Fantasy: Shining light into the darkness with the sword of a ready writer.

Elizabeth Goddard Uncategorized 6 Comments

Today I received a book in the mail that a writing friend sent me because she’d finished reading it and had too many books anyway, or so she said. Can one ever have too many books? She suggested I read the pages in the back after the end of the novel itself. The words, penned by Bill Bright, stirred me so that I wanted to share them with you. If you’re already familiar with them, allow them to stir you, inspire you again.

” . . . I have come to the conclusion that a good novel on biblical themes can reach many more people than most theological works. God Himself, upon coming to earth in the form of Jesus of Nazareth, chose stories as His primary mode of communication. He used fiction. We call them parables, but they are stories either way–the story of the Prodigal Son, the story of the Sower, the story of the Unjust Judge, and many other similar stories.

Fiction works in a unique way, of course. It’s more like a megaphone, trumpeting truth in grand terms to bring inspiration, than like expository teaching. Fiction uses major themes in a story to speak boldly, and I believe the truth woven throughout this novel is one for which the church is desperate.”

Bill Bright is referring to Blessed Child by Ted Dekker and himself, of course.

Before I admitted that the Lord was indeed calling me to write, He kept bringing this verse to my attention by way of that still small voice, or flipping through my bible, or a quote on the radio.
My heart overflows with a noble theme. I recite my verses for the king. My tongue is like the pen of a skillful writer. Psalm 45:1.
When I finally stopped to question if he were trying to tell me something, that day I received in the mail a letter that began with, “Has God given you your verse today, confirming that He wants you to write.” Well, of course, I couldn’t argue with that.

Neither can I argue with the direction he has taken my writing. Yet there is a large community of Christians that are opposed to Science Fiction or fantasy, believing that it can’t tell the story of Christ. In Genesis 1:3 it says that he separated the light from the darkness. Since I was looking for a verse to apply to my fantasy novel, I read this with new understanding.

God divided the light from the darkness–in a spiritual sense. There is a spiritual battle being waged that we cannot see, but it is there all the same, and it can readily be displayed through the pages of a fantasy novel. Beginning in mid-May I will join another group of SFF writers in a blog tour, promoting this genre in the Christian arena.

In the meantime, I’ll leave you with a prayer by Bill Bright: Lord, may your light shine brightly on this world of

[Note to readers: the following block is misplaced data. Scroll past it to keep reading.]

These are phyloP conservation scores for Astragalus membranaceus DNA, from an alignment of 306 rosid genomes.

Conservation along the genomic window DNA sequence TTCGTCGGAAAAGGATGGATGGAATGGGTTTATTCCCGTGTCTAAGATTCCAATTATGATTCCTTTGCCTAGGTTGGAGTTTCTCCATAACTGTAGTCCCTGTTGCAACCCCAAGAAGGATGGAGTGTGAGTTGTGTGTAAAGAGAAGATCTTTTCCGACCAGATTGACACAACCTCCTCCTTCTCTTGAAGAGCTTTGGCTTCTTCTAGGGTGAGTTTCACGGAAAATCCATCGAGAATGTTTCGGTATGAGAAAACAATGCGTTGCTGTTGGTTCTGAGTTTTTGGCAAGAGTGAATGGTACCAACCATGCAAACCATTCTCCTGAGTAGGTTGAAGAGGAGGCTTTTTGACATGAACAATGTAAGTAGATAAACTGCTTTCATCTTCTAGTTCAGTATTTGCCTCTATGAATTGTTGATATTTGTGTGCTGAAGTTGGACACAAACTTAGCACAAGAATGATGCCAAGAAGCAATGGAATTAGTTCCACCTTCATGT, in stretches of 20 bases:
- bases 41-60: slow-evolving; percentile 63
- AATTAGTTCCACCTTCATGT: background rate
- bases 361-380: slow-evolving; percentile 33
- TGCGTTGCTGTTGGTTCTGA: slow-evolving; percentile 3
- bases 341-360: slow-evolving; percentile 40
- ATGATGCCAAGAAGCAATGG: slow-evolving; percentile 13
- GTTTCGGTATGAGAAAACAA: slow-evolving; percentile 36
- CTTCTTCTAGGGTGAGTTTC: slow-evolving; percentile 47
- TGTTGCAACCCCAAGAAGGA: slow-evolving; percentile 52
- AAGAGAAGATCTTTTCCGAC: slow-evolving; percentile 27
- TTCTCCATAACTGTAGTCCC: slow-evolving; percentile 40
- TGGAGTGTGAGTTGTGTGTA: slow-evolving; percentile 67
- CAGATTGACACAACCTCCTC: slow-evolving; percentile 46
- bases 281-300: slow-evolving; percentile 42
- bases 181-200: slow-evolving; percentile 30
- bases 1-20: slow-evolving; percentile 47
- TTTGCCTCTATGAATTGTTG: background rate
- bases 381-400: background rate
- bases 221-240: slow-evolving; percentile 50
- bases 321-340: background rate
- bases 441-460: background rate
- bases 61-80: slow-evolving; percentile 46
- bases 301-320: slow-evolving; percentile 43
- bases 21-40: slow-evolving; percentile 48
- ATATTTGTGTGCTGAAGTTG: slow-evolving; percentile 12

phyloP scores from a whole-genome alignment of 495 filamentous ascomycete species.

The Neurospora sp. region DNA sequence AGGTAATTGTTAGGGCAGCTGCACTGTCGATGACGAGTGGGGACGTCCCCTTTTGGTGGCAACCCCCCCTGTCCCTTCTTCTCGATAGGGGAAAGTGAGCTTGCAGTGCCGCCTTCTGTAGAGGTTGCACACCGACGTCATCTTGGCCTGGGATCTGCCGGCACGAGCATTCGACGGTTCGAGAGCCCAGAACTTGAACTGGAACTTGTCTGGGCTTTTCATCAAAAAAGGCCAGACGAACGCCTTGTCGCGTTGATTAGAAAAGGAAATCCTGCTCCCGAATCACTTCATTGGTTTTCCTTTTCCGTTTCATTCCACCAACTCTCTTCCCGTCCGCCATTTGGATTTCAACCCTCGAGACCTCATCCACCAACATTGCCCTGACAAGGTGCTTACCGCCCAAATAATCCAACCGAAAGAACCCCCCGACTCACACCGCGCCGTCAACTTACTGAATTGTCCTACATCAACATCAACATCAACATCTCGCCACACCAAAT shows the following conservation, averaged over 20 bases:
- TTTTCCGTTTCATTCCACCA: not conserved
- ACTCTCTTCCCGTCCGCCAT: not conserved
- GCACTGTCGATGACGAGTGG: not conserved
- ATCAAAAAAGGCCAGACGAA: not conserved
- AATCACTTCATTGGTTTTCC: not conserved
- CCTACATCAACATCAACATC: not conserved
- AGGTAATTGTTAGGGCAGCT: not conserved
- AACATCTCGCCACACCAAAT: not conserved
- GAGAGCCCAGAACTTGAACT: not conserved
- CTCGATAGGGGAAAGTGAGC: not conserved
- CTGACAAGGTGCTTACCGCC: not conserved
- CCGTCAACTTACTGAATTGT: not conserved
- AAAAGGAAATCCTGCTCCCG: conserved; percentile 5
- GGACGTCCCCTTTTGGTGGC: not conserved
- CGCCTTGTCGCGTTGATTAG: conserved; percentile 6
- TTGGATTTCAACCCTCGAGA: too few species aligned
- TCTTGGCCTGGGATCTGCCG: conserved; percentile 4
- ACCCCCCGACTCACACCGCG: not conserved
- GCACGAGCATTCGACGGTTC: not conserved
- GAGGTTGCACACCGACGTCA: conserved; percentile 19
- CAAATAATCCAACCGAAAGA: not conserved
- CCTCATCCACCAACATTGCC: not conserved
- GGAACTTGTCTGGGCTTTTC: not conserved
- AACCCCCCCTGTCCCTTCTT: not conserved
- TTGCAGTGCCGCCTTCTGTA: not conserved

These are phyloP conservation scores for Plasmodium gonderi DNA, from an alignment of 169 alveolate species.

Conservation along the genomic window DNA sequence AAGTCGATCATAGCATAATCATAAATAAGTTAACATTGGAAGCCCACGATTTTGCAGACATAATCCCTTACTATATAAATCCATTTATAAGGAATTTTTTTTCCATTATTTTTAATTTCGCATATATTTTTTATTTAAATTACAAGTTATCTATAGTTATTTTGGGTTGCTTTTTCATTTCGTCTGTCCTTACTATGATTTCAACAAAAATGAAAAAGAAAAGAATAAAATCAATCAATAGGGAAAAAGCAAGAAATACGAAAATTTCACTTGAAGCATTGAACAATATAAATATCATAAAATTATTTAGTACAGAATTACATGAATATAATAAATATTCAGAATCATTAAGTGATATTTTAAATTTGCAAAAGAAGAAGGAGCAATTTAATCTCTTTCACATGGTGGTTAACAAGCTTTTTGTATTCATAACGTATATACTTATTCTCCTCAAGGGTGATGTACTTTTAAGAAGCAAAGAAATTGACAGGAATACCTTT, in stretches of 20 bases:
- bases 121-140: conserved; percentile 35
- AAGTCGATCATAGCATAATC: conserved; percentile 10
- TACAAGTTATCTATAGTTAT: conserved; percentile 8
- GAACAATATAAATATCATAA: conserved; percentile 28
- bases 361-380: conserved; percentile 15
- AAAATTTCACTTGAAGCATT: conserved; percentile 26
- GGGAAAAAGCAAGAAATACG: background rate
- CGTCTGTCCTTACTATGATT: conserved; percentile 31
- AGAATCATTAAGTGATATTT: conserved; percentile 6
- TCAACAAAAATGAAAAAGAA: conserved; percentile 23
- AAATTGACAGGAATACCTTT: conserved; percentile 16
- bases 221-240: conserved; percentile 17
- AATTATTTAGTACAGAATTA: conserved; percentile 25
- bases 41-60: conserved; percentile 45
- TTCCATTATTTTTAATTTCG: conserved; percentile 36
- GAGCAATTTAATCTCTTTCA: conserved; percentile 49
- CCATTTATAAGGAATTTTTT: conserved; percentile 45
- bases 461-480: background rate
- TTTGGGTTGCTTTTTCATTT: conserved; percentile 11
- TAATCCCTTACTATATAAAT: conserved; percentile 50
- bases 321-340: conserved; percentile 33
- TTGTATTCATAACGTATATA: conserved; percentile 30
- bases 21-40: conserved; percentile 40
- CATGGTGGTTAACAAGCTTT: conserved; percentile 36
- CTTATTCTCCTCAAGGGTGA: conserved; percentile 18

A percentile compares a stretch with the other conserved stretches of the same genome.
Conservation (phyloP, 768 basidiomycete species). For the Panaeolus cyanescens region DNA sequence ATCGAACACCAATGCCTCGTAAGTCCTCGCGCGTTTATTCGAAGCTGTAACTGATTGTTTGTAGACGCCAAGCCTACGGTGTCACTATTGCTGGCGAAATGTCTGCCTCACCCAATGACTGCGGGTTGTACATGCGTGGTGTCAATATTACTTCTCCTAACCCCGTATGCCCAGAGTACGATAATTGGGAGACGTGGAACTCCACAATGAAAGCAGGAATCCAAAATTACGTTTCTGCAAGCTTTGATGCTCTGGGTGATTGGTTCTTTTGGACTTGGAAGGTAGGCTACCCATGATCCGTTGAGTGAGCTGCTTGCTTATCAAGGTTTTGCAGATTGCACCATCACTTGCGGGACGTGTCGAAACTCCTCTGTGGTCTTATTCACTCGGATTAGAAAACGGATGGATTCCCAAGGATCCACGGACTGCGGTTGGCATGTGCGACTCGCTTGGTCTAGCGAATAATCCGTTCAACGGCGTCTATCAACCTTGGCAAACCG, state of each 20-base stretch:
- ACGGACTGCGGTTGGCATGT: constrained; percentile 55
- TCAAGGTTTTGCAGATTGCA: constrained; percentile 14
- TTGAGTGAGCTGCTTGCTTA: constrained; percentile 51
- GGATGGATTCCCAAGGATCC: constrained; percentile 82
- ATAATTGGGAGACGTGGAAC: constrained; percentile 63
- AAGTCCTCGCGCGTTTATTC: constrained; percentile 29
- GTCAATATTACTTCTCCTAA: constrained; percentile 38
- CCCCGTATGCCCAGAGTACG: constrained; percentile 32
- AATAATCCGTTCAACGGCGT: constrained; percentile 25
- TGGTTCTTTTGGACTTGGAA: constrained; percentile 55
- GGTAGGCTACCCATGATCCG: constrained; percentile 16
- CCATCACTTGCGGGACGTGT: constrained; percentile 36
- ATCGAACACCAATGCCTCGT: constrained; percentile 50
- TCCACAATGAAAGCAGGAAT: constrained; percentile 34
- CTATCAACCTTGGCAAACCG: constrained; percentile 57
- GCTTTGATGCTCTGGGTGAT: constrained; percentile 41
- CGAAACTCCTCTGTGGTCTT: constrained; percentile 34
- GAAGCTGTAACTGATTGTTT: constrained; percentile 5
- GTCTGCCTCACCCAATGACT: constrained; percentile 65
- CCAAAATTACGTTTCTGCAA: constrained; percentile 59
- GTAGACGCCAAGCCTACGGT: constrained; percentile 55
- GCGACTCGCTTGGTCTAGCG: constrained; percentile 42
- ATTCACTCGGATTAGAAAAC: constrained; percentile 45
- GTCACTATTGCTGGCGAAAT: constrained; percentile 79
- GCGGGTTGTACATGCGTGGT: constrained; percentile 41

Oh by the way, though the picture is not relevant to the topic, I thought it was nice!

Comments 6

  1. Margo Carmichael

    Hi, Beth, I love where Bill Bright said, “I believe the truth woven throughout this novel is one for which the church is desperate.” I share his desire to make the church in the U.S. aware of what they’re missing in the power and glory of the Lord seen by missionaries and much simpler people than we in this perhaps Laodicean (Revelation 3) Church era.

    Enjoy the book.

    Hugs and blessings!

  2. Mirtika

    LEFT BEHIND is fantasy. TED DEKKER’S books are often fantasy. PERETTI is fantasy.

    It’s interesting that people will buy those in droves, then say SF/F is not appropriate.

    HAHAHAH. Oh, sorry, that was cynical Mir laughter polluting the air.

    Good post. I’m with you on the SF/F site promotions.


  3. shirley buxton

    Hello, this is the first time I have seen your site, and I enjoyed perusing it. I’ve only been blogging a bit over two months, but find I thoroughly enjoy it. I began doing so as a lark, but since then have felt it develop into a ministry for me. I have such a good life knowing Jesus that I want to let others know of it.



  4. Kathy Mackel

    Beth, thanks for the encouraging post. From my own admittedly-biased point of view, I think SF and fantasy are a must in Christian fiction. The gospel requires people to hope for a reality they haven’t yet seen. Isn’t that what good SF and fantasy offer? I believe SF&F gives readers the opportunity to stretch their imaginations and–when written with heart–the broadening of heart and mind needed to look for that which is Precious and Unique and Amazing. Confining Christian novelists to the concrete limits the opportunity to shed a glimmer on that dear Savior who is so beyond our “concrete” experience as to be almost unknowable.

    And…I would argue that the rich man-Lazarus parable was perhaps the first ‘fantasy’ parable. I wouldn’t argue too hard (wouldn’t dare) but truly that parable is a great example of Jesus going beyond our everyday experience to expand our comprehension of heaven–and the power of His salvation.

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